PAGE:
An Unusual Path to Mercy
November 5, 2015
By Beth Rogers Thompson
By the time Teresa Susana Dandison became Sister Susie, she had raised four children. Like many sisters, she met the Sisters of Mercy at a Catholic school—her children’s.
Born in Argentina, she married at age 17. Her husband, John, also was an Argentinian native, but his parents were British and Irish, so she began to pick up the English language from her in-laws. For several years, the couple lived in England, where John worked at the Argentine Embassy.
In 1954, they visited friends in the United States, planning to stay only a few years and then return to Argentina. Instead, they ended up settling in Salisbury, North Carolina, across the street from Sacred Heart School. That’s where Sister Susie met Sister Pauline Clifford, a mentor whose memory still causes her to tear up with emotion.
“I have photos of kids playing in the snow behind the school with sisters in full habit, and later we’d go inside and the sisters would make hot chocolate for us,” Sister Susie says.
Sadly, John died of a heart attack at age 43 in 1971, leaving her a 39-year-old widow. “I used to hate being called that,” she says. “I thought a widow was somebody old.”
In 1974 she went on a retreat in Asheville, North Carolina, and reconnected with Sister Pauline. “We went for a walk, and I said to her, ‘Sometimes I think I have a religious vocation.’ She told me, ‘If God is really calling you, you’ll know it.’”
Later, when some sisters came to Salisbury for an event, she expressed her feeling to Sister Jeanne-Margaret McNally, who emphatically assured her she was not too old to become a sister. By 1984, Sister Susie had grown certain of her call to religious life and entered the Community at age 52.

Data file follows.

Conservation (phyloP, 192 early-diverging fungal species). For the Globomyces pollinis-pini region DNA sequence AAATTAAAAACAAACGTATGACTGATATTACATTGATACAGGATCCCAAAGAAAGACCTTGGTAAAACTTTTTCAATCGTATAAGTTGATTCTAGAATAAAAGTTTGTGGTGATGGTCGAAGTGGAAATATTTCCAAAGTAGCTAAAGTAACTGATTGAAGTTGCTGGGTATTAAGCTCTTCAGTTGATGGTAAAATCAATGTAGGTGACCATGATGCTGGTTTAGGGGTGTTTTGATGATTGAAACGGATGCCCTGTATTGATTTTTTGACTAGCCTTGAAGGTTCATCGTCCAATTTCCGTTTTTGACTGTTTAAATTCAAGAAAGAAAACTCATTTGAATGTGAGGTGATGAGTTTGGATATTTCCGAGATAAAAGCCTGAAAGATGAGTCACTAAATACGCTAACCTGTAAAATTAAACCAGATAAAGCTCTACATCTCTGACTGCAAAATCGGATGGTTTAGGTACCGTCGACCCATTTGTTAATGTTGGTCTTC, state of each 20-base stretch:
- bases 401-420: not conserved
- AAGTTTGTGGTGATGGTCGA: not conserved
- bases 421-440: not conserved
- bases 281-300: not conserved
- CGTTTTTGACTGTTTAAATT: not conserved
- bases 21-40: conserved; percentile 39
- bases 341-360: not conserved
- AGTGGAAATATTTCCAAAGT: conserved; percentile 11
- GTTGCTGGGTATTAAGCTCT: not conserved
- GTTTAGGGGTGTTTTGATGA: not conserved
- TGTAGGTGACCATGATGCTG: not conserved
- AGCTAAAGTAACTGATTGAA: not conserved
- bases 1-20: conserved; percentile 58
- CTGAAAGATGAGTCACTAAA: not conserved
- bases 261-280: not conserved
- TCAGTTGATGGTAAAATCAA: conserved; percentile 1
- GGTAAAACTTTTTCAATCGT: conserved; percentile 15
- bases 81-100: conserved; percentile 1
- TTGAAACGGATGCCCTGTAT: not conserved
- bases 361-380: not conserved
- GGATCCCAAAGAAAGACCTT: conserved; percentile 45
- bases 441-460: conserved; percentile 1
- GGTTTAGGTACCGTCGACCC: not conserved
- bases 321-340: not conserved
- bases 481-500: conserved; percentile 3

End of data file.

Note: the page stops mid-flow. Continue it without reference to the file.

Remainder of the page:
She began a ministry as a chaplain at Mercy Hospital South in Pineville, North Carolina. Soon her language skills were in demand to assist Spanish-speaking patients in the emergency room and nearby medical offices.
In 1996 the bishop invited Sister Anita Sheerin to come to Mocksville, North Carolina, as a pastoral associate. She asked Sister Susie to come minister to the growing Hispanic population. At William R. Davie Elementary School, Sister Susie helped parents with registration, tutored students and worked in the English as a Second Language program.
Still in Mocksville, she continues to interpret for Spanish-speakers at the Davie County Health Department, the courthouse and the Storehouse for Jesus free clinic. She also fills in for the interpreter at the county Social Services Department, sometimes accompanying social workers on home visits.
In addition, Sister Susie conducts baptismal instruction at St. Francis of Assisi Catholic Church, where Mass in Spanish began in 2000 with 10 parishioners and has grown to about 300.
“I think I bring them a sense of belonging,” she says. “I accept them, and they trust me. They’re friends. I’ve been with some of these families 17 or 18 years and watched their children grow up.”
She recalls a stormy February night when she and Sister Anita drove a frantic mother and her baby, who was turning blue and having trouble breathing, to a hospital. “Now that child is 18, and I see her at Mass,” Sister Susie reports happily.
Just as her ministry has expanded over the years, Sister Susie’s own family has grown; she now has 11 grandchildren and eight great-grandchildren. Her faith has sustained her through not only the loss of her husband but also the death of an adult daughter.
“God is always with you,” she says. “You may not always feel his presence, but he’s there. I’ve had the support of the Community holding me up, my extended family, and I’ve never regretted answering the call.”